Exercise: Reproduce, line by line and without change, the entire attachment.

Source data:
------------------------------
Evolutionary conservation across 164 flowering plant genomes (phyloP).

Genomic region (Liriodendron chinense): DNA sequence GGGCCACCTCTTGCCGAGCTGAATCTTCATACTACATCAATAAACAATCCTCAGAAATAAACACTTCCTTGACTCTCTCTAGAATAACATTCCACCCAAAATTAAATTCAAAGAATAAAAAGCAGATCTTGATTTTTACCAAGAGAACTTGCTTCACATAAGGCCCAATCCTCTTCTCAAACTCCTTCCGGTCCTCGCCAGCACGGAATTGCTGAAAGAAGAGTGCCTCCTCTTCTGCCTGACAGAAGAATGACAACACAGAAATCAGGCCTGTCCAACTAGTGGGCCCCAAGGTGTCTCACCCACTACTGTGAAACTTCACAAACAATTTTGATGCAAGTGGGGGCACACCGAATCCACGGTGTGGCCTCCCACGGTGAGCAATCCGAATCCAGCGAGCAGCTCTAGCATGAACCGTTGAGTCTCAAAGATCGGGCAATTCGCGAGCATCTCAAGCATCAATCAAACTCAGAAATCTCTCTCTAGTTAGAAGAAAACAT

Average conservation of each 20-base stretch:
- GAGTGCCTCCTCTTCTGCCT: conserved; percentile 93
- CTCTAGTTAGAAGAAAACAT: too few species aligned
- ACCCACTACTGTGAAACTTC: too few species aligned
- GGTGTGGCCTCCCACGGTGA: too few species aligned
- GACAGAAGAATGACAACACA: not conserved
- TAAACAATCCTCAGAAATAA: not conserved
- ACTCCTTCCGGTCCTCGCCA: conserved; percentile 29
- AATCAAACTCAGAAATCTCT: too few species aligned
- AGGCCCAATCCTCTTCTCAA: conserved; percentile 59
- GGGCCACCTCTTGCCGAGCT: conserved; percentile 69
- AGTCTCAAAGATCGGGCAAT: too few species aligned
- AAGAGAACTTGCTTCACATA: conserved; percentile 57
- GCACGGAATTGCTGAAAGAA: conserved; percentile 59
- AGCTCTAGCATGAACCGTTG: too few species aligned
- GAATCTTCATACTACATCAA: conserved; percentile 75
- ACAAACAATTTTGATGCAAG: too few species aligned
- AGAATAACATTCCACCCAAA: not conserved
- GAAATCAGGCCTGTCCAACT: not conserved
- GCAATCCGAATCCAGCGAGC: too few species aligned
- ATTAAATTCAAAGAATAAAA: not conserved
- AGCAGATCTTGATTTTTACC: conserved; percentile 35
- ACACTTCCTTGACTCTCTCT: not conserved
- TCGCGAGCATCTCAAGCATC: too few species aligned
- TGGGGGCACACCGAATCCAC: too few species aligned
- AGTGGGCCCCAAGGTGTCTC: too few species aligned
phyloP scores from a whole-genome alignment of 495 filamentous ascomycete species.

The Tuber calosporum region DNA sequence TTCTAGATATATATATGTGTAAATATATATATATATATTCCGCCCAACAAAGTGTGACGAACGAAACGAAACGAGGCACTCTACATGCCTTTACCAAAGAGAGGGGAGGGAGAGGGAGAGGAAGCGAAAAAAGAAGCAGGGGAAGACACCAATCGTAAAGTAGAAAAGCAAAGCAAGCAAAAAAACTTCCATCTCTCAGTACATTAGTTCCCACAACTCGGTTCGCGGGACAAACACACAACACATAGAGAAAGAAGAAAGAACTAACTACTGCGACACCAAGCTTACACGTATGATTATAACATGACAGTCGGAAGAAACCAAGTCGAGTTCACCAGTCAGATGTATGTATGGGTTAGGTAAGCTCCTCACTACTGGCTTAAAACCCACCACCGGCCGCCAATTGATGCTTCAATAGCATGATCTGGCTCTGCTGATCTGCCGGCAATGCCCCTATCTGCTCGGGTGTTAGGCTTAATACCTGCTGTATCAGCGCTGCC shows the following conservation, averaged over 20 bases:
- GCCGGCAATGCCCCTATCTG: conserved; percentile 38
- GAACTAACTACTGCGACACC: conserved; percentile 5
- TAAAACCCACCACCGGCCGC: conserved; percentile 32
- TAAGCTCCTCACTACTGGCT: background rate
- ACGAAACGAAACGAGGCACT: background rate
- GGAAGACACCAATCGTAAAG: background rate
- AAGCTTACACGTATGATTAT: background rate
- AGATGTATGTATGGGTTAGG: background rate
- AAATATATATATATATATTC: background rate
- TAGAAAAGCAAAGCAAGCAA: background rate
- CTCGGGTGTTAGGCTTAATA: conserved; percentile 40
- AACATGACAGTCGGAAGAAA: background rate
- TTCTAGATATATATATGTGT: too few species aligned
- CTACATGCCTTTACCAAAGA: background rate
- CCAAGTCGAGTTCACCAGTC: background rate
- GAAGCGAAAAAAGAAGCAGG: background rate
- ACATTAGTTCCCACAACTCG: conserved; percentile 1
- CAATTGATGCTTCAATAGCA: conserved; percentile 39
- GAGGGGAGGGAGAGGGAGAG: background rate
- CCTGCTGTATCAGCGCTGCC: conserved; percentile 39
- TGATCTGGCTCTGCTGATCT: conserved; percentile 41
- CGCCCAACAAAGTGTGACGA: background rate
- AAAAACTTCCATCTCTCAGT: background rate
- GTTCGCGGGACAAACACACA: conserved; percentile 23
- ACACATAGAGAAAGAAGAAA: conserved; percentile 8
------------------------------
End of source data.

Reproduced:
Evolutionary conservation across 164 flowering plant genomes (phyloP).

Genomic region (Liriodendron chinense): DNA sequence GGGCCACCTCTTGCCGAGCTGAATCTTCATACTACATCAATAAACAATCCTCAGAAATAAACACTTCCTTGACTCTCTCTAGAATAACATTCCACCCAAAATTAAATTCAAAGAATAAAAAGCAGATCTTGATTTTTACCAAGAGAACTTGCTTCACATAAGGCCCAATCCTCTTCTCAAACTCCTTCCGGTCCTCGCCAGCACGGAATTGCTGAAAGAAGAGTGCCTCCTCTTCTGCCTGACAGAAGAATGACAACACAGAAATCAGGCCTGTCCAACTAGTGGGCCCCAAGGTGTCTCACCCACTACTGTGAAACTTCACAAACAATTTTGATGCAAGTGGGGGCACACCGAATCCACGGTGTGGCCTCCCACGGTGAGCAATCCGAATCCAGCGAGCAGCTCTAGCATGAACCGTTGAGTCTCAAAGATCGGGCAATTCGCGAGCATCTCAAGCATCAATCAAACTCAGAAATCTCTCTCTAGTTAGAAGAAAACAT

Average conservation of each 20-base stretch:
- GAGTGCCTCCTCTTCTGCCT: conserved; percentile 93
- CTCTAGTTAGAAGAAAACAT: too few species aligned
- ACCCACTACTGTGAAACTTC: too few species aligned
- GGTGTGGCCTCCCACGGTGA: too few species aligned
- GACAGAAGAATGACAACACA: not conserved
- TAAACAATCCTCAGAAATAA: not conserved
- ACTCCTTCCGGTCCTCGCCA: conserved; percentile 29
- AATCAAACTCAGAAATCTCT: too few species aligned
- AGGCCCAATCCTCTTCTCAA: conserved; percentile 59
- GGGCCACCTCTTGCCGAGCT: conserved; percentile 69
- AGTCTCAAAGATCGGGCAAT: too few species aligned
- AAGAGAACTTGCTTCACATA: conserved; percentile 57
- GCACGGAATTGCTGAAAGAA: conserved; percentile 59
- AGCTCTAGCATGAACCGTTG: too few species aligned
- GAATCTTCATACTACATCAA: conserved; percentile 75
- ACAAACAATTTTGATGCAAG: too few species aligned
- AGAATAACATTCCACCCAAA: not conserved
- GAAATCAGGCCTGTCCAACT: not conserved
- GCAATCCGAATCCAGCGAGC: too few species aligned
- ATTAAATTCAAAGAATAAAA: not conserved
- AGCAGATCTTGATTTTTACC: conserved; percentile 35
- ACACTTCCTTGACTCTCTCT: not conserved
- TCGCGAGCATCTCAAGCATC: too few species aligned
- TGGGGGCACACCGAATCCAC: too few species aligned
- AGTGGGCCCCAAGGTGTCTC: too few species aligned
phyloP scores from a whole-genome alignment of 495 filamentous ascomycete species.

The Tuber calosporum region DNA sequence TTCTAGATATATATATGTGTAAATATATATATATATATTCCGCCCAACAAAGTGTGACGAACGAAACGAAACGAGGCACTCTACATGCCTTTACCAAAGAGAGGGGAGGGAGAGGGAGAGGAAGCGAAAAAAGAAGCAGGGGAAGACACCAATCGTAAAGTAGAAAAGCAAAGCAAGCAAAAAAACTTCCATCTCTCAGTACATTAGTTCCCACAACTCGGTTCGCGGGACAAACACACAACACATAGAGAAAGAAGAAAGAACTAACTACTGCGACACCAAGCTTACACGTATGATTATAACATGACAGTCGGAAGAAACCAAGTCGAGTTCACCAGTCAGATGTATGTATGGGTTAGGTAAGCTCCTCACTACTGGCTTAAAACCCACCACCGGCCGCCAATTGATGCTTCAATAGCATGATCTGGCTCTGCTGATCTGCCGGCAATGCCCCTATCTGCTCGGGTGTTAGGCTTAATACCTGCTGTATCAGCGCTGCC shows the following conservation, averaged over 20 bases:
- GCCGGCAATGCCCCTATCTG: conserved; percentile 38
- GAACTAACTACTGCGACACC: conserved; percentile 5
- TAAAACCCACCACCGGCCGC: conserved; percentile 32
- TAAGCTCCTCACTACTGGCT: background rate
- ACGAAACGAAACGAGGCACT: background rate
- GGAAGACACCAATCGTAAAG: background rate
- AAGCTTACACGTATGATTAT: background rate
- AGATGTATGTATGGGTTAGG: background rate
- AAATATATATATATATATTC: background rate
- TAGAAAAGCAAAGCAAGCAA: background rate
- CTCGGGTGTTAGGCTTAATA: conserved; percentile 40
- AACATGACAGTCGGAAGAAA: background rate
- TTCTAGATATATATATGTGT: too few species aligned
- CTACATGCCTTTACCAAAGA: background rate
- CCAAGTCGAGTTCACCAGTC: background rate
- GAAGCGAAAAAAGAAGCAGG: background rate
- ACATTAGTTCCCACAACTCG: conserved; percentile 1
- CAATTGATGCTTCAATAGCA: conserved; percentile 39
- GAGGGGAGGGAGAGGGAGAG: background rate
- CCTGCTGTATCAGCGCTGCC: conserved; percentile 39
- TGATCTGGCTCTGCTGATCT: conserved; percentile 41
- CGCCCAACAAAGTGTGACGA: background rate
- AAAAACTTCCATCTCTCAGT: background rate
- GTTCGCGGGACAAACACACA: conserved; percentile 23
- ACACATAGAGAAAGAAGAAA: conserved; percentile 8